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Saxon church up for conservation award

PUBLISHED: 09:10 28 May 2019 | UPDATED: 10:09 28 May 2019

West Lexham Church before and after the works. Picture: JEREMY WHIGHAM

West Lexham Church before and after the works. Picture: JEREMY WHIGHAM

Archant

A Norfolk church is a finalist in one of the country's top conservation awards.

The judges of the 2019 John Betjeman Award for excellence in conservation have just visited St Nicholas, West Lexham, near Swaffham, which completed a £250,000 restoration project in January this year.

The round tower church of St Nicholas, thought to date from Saxon times, was one of 23 entries for the annual award from churches across England and Wales.

The judges of the award made by the Society for the Protection of Ancient Buildings selected three finalists - churches at Grasmere, Cumbria; Tiverton, Devon and Dodington, Somerset.

The John Betjeman Award, which is open to all places of worship and all denominations, seeks to recognise the highest standards of repair and conservation.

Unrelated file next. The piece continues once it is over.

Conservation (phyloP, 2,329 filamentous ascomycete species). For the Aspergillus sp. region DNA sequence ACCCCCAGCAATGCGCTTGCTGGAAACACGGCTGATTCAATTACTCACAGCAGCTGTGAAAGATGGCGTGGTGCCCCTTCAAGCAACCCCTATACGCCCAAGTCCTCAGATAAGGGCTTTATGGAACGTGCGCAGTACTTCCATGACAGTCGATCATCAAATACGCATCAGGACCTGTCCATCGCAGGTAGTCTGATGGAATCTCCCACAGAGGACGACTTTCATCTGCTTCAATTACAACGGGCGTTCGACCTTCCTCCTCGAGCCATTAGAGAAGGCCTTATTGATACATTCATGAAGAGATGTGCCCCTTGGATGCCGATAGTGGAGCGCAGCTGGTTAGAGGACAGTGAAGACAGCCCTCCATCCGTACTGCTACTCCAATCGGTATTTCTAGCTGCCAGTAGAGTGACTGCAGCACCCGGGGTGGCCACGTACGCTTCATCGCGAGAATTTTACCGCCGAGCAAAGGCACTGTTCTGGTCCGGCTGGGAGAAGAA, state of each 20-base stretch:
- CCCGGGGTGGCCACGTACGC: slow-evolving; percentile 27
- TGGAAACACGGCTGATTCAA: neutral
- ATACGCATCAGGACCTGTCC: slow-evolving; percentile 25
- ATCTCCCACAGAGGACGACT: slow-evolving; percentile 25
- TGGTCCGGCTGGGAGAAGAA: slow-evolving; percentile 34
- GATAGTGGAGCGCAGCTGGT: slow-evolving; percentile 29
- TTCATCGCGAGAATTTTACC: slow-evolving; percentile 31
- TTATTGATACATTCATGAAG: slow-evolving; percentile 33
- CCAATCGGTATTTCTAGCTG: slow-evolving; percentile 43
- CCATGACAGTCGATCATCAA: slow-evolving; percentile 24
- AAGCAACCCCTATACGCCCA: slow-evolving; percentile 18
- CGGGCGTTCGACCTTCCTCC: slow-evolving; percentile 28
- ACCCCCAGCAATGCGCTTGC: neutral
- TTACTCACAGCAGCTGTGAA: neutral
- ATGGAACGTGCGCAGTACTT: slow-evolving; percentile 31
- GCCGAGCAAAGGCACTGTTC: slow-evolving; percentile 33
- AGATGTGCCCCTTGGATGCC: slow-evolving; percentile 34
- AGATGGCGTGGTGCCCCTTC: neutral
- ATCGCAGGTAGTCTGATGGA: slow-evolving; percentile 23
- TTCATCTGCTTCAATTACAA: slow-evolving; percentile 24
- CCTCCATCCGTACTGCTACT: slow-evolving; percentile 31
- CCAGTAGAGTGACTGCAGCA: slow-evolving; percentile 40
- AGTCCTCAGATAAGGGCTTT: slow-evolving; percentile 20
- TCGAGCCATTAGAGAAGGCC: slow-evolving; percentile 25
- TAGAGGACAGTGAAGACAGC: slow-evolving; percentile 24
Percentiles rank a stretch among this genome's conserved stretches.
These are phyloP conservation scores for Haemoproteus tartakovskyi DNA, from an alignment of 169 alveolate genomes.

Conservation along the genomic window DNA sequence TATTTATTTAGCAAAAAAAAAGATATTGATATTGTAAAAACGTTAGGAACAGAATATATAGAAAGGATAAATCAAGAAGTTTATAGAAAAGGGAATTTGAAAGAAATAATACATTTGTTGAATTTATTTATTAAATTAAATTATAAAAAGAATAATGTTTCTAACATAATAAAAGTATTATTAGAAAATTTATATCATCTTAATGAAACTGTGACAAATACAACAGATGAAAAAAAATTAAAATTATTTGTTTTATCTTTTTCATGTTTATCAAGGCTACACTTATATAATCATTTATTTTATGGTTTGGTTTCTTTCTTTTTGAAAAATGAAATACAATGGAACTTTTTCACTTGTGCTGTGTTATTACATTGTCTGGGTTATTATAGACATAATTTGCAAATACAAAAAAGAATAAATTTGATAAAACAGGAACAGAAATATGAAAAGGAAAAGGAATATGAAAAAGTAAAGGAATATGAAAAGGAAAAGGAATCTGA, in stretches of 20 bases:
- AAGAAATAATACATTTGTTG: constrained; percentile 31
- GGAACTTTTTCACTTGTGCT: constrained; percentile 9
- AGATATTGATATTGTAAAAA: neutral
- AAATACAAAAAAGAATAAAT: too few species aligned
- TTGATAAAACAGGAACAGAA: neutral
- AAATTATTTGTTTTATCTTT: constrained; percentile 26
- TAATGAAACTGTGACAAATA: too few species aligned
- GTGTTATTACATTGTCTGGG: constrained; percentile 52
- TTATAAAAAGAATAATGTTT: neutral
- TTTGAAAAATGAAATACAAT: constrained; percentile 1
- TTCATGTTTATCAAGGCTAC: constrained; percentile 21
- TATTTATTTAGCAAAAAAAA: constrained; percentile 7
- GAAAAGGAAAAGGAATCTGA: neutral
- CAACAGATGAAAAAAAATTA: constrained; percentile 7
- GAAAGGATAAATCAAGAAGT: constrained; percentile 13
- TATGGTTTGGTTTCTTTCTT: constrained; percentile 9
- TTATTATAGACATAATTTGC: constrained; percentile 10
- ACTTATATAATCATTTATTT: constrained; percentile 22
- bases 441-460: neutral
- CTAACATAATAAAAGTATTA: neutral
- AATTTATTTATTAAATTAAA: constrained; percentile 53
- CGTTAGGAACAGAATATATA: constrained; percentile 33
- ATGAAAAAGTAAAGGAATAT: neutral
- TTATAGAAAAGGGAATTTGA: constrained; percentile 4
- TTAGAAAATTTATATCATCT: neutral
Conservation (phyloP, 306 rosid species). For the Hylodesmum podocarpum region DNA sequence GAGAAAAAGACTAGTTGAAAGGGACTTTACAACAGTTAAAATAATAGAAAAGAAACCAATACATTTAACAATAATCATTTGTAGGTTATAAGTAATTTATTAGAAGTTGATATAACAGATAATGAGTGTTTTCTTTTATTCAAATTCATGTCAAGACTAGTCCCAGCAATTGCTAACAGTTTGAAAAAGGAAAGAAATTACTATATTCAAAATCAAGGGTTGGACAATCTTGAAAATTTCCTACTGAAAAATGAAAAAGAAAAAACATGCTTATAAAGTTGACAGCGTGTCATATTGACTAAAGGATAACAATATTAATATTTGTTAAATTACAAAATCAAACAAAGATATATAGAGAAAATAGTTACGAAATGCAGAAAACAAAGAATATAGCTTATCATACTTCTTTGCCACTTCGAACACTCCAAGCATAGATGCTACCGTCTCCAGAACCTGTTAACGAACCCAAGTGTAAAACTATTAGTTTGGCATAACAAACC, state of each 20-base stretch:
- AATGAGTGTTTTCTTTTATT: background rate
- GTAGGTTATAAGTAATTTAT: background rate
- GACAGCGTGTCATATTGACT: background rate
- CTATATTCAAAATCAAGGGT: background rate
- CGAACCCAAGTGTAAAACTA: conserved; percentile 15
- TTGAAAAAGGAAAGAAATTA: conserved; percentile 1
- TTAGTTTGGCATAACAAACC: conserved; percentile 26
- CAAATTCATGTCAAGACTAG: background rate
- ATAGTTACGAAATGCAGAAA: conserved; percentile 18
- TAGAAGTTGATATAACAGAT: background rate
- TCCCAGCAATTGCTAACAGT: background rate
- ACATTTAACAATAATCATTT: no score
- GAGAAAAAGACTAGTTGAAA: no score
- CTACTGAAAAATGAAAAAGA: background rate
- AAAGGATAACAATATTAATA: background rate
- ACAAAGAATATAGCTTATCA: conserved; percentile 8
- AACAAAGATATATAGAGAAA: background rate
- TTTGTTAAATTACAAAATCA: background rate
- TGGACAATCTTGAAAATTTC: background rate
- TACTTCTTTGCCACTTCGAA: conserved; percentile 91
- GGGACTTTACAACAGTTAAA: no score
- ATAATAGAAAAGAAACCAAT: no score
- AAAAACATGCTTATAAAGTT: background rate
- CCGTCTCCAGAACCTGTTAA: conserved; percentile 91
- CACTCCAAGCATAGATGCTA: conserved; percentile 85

Niels Olesen, treasurer of West Lexham parochial church council, said: "We've had tremendous help from so many organisations and groups. We were fortunate to obtain a maximum grant from the Heritage Lottery Fund."

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The Round Tower Churches Society gave £1,000 in 2018 and the Norfolk Churches Trust awarded £7,000 in 2017 towards the project.

Major restoration was necessary because water damage to the chalk and flint walls threatened the church and also the tower, he explained. As part of the project, some work carried out in the early 1990s had to be replaced because in the tower, cement render was found to be causing more water damage and trapping moisture in the walls.

"If it had not been removed, the tower itself may eventually have crumbled," said Mr Olesen.

Traditional materials including hot lime mortar were used for the repairs. The steel bands, which had been tied around the tower in the earlier restoration work in 1993, have now been removed.

Mr Olesen said that the architects, Norwich-based Nicholas Warns, helped to transform the church into a gleaming success especially since the tower has been whitewashed.

Architect Domenico D'Alessandro, who took on responsibility for the project three years ago on his second day with the practice was thrilled that the project has been recognised in this national award.

The result will be announced at SPAB's annual meeting on July 13 in Maidstone, Kent.

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